Exiles, precarious workers, women fleeing violence: the Center for Housing and Assistance to Homeless Persons (CHAPSA), located in Nanterre, welcomes homeless people and accompanies them in a care process. At the head of the medical service, Dr. Valerie Thomas opens the doors of the hospital to photographer Cyril Zannettacci.
With its airs of abandoned hospital, the center welcomes homeless people since the end of the 19th century. Originally, it was a prison to keep beggars away. It was not until the beginning of the 20th century that it became the center we know today. But not having the same resources, nor the same reputation as classical medicine, social medicine suffers from a considerable lack of means, budgets and staff.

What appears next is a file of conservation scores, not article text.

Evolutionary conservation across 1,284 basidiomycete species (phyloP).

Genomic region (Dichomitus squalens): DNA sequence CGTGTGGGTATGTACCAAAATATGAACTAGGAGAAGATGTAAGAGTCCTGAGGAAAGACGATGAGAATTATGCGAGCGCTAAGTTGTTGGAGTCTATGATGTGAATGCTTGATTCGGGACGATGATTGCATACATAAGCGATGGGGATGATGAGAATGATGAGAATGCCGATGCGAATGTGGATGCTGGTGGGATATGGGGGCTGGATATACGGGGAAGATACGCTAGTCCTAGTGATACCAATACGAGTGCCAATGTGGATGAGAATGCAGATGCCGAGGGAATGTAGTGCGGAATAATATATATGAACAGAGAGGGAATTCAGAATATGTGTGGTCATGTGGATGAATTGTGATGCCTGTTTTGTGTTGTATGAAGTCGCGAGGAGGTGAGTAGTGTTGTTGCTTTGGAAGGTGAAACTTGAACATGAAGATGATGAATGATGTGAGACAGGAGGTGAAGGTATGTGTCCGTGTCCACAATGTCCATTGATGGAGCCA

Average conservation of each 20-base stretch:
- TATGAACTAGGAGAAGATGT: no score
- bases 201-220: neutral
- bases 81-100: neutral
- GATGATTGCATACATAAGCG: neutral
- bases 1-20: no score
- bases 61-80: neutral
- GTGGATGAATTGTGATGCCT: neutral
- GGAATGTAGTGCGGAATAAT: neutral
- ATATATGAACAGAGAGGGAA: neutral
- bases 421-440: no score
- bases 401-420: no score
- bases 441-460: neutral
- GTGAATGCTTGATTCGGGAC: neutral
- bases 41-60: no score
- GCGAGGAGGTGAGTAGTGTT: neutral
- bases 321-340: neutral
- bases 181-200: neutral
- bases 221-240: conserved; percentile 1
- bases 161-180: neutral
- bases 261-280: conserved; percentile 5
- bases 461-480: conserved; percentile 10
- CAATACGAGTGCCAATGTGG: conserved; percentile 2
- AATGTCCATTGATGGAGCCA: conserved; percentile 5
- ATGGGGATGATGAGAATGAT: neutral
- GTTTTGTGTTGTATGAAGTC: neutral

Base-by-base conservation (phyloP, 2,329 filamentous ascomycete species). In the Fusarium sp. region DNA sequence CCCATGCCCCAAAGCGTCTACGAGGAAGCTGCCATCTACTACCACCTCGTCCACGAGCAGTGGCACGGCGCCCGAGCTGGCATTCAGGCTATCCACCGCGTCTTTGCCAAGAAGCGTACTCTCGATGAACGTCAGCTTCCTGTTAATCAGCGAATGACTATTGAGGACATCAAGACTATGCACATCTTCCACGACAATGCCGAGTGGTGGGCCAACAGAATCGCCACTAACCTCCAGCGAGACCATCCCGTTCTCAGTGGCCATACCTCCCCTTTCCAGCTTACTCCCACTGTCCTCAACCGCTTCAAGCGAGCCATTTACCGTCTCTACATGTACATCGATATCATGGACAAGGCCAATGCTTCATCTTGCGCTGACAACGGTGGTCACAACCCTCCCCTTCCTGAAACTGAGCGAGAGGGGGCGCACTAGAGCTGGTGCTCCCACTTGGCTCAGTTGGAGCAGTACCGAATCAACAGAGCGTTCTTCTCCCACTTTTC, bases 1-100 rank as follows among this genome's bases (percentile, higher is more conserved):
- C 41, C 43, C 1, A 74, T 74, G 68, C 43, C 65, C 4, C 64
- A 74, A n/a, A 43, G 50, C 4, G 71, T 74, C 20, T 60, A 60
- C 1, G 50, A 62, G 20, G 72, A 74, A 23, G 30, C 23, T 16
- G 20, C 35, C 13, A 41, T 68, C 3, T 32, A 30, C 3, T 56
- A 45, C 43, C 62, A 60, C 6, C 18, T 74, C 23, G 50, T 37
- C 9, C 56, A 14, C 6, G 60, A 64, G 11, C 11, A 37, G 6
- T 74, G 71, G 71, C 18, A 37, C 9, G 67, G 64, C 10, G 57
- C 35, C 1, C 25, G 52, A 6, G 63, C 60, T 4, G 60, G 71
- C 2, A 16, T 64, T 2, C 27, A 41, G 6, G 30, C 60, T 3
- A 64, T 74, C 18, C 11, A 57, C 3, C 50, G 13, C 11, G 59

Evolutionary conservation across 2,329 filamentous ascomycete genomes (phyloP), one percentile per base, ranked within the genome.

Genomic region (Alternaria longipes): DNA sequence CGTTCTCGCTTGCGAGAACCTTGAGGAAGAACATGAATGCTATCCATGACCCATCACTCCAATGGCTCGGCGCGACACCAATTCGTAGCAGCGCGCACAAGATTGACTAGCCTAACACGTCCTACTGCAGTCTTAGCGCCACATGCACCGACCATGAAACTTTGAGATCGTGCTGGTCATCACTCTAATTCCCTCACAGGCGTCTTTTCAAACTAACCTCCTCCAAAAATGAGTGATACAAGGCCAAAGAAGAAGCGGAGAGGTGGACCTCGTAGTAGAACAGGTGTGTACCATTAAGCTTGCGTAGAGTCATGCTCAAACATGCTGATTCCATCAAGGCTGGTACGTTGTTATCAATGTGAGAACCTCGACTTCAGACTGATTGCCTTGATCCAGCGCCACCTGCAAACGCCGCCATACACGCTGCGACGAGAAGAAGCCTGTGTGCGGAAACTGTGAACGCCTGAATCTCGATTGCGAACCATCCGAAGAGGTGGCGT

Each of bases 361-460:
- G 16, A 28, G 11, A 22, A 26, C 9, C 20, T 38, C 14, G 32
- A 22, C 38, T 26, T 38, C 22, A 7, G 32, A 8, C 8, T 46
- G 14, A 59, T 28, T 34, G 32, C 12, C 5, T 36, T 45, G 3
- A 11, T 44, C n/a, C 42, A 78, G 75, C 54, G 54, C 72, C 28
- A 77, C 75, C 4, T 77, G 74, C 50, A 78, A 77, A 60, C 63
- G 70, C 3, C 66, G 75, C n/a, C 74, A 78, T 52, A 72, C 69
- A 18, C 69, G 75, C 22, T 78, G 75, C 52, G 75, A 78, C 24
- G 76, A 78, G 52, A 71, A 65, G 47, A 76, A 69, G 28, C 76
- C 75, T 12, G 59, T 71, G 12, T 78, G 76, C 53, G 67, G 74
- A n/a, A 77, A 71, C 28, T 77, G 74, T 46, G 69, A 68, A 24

The health crisis has obviously added new constraints and difficulties to the management of the center. Although it was opened in 2020, a Covid unit receiving cases infected by the virus during the Covid-19 pandemic had to be closed the following year. There were not enough medical staff to care for all the patients who presented themselves.
Each wave of infection is a new ordeal for the hospital and its reduced staff, who are less and less able to cope with the conditions in which they work. Almost all departments are understaffed and the staff, on the verge of burnout, are struggling to maintain the care and protect the health of the homeless.